My own personal perception is that we are “all in this together” – meaning that, sadly, only very few women will escape harassment or abuse during their (average of) 84 years on the planet. Abuse is systemic in our family systems. (I am not saying this is OK or acceptable – I am just saying this is WHAT IS,the larger fabric of human history and reality).

Whatever our ancestors do not heal is passed on future generations because it seeks healing. And awareness of any issue (a “thank you for coming to attention and inviting me to decide on a response or course of action” – please see the other article I wrote for this same issue of PaganPagesOrg about Rage and Spiritual People) is the first step. Abuse, sexism, racism, misogyny, patriarchy etc. – all those things (and many others) are wired very deeply into our culture and family systems. Humanity is still in its relative infancy – we are only just learning different ways of being in the world.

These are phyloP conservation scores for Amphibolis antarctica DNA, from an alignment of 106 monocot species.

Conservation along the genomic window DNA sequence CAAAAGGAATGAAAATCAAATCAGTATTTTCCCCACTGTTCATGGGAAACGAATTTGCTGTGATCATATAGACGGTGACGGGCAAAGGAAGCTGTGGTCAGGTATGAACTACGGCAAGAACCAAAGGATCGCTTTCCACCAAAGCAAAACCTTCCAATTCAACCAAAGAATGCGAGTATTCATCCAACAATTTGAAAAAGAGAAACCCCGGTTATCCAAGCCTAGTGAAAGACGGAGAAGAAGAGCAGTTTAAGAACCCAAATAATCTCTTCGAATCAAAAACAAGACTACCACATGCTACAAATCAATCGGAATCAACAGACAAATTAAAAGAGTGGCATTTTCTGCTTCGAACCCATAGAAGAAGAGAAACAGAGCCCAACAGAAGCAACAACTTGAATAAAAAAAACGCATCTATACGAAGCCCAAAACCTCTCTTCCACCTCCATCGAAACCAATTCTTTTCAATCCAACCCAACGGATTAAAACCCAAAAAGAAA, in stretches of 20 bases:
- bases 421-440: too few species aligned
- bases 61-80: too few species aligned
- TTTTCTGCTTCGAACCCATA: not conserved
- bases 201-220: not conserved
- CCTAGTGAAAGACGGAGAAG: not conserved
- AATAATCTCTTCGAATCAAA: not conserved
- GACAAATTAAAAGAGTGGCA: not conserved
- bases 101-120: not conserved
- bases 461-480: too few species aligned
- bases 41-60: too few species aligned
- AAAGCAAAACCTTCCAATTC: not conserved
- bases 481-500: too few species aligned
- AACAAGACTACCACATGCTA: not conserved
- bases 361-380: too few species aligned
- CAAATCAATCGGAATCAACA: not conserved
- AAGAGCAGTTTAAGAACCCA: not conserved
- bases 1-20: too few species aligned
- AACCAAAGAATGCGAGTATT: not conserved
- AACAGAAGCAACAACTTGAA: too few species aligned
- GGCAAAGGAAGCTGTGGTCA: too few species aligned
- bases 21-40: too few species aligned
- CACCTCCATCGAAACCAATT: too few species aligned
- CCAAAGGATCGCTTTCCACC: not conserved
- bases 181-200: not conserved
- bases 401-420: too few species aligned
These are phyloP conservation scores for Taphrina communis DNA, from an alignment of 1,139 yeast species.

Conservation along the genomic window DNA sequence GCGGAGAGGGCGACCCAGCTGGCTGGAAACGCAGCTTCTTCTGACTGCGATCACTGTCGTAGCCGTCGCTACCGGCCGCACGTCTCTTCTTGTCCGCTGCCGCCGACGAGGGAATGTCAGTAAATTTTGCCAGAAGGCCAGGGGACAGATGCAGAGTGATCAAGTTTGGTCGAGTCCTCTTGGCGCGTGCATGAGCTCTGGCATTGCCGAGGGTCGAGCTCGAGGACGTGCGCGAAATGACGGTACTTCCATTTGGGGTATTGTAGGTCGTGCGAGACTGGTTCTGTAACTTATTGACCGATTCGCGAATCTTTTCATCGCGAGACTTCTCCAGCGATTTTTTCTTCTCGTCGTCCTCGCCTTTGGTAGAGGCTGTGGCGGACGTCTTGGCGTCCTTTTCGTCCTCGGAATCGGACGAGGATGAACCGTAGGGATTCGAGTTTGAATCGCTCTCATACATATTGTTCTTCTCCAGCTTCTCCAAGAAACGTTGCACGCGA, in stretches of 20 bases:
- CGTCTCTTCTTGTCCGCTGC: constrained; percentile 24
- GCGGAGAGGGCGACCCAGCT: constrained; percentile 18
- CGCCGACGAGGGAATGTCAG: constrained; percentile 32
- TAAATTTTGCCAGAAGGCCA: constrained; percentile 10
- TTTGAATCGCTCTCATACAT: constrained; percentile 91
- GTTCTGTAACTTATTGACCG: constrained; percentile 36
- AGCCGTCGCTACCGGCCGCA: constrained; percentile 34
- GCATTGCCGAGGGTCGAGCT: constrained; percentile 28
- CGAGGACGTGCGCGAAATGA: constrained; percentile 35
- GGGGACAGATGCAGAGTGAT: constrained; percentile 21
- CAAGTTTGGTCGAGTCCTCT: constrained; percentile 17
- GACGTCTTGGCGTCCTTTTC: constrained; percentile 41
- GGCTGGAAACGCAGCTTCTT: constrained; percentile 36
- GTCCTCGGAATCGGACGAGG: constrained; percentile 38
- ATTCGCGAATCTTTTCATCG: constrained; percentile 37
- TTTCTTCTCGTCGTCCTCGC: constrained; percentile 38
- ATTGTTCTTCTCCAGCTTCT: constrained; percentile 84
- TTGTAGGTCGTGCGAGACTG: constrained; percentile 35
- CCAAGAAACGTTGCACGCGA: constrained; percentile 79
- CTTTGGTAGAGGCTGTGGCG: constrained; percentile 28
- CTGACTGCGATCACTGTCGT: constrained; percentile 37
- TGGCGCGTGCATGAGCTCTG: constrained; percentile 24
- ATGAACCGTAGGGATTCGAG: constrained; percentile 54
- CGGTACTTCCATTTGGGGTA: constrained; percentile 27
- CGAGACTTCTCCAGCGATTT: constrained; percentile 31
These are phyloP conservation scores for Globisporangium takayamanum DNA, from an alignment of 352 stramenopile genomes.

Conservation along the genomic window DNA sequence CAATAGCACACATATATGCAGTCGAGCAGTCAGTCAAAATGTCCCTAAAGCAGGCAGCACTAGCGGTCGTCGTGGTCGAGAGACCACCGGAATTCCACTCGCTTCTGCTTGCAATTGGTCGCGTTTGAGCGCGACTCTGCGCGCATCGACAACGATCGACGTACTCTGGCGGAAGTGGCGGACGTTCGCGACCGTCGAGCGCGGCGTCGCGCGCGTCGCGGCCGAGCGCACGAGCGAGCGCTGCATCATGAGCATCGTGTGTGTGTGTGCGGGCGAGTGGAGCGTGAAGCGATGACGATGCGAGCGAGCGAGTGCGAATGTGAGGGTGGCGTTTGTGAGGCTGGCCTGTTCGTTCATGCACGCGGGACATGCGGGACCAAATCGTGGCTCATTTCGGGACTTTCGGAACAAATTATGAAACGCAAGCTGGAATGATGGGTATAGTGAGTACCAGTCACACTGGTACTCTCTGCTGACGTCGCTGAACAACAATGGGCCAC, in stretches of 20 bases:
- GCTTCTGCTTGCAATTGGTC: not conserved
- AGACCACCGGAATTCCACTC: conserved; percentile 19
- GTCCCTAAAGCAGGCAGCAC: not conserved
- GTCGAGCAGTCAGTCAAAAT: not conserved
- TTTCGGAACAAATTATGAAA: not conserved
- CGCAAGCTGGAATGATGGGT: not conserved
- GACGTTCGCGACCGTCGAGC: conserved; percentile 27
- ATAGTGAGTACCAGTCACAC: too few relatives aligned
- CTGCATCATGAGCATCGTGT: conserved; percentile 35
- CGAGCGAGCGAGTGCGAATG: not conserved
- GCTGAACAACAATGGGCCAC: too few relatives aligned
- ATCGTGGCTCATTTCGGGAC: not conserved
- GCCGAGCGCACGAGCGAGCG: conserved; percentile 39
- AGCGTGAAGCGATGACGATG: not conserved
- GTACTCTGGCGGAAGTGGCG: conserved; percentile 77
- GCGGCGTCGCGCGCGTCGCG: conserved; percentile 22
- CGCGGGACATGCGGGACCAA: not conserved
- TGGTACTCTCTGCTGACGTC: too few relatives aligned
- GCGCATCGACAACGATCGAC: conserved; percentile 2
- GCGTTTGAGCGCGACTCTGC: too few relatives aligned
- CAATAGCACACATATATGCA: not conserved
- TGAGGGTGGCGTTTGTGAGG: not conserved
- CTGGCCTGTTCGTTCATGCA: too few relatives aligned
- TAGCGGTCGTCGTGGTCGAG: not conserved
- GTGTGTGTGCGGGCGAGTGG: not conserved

Another issue I have with this phenomenon (as it unfolded, not as it was apparently intended) is that I am the sister of brothers – and the mother of sons. I have no (biological) sisters or daughters. Perhaps that has been a great privilege (or personal teaching) because living so close up to men and boys (in various stages of becoming) for all of my life, I am simply not able to make sweeping statements that all men are “in the wrong here”. I think that the issue is more complex than that. I will say the unspeakable here: women habitually abuse men too!

I am deeply moved by the process of my own eldest son (aged 17) navigating issues in his social circle with deep thought and integrity – always seeking to restore harmony.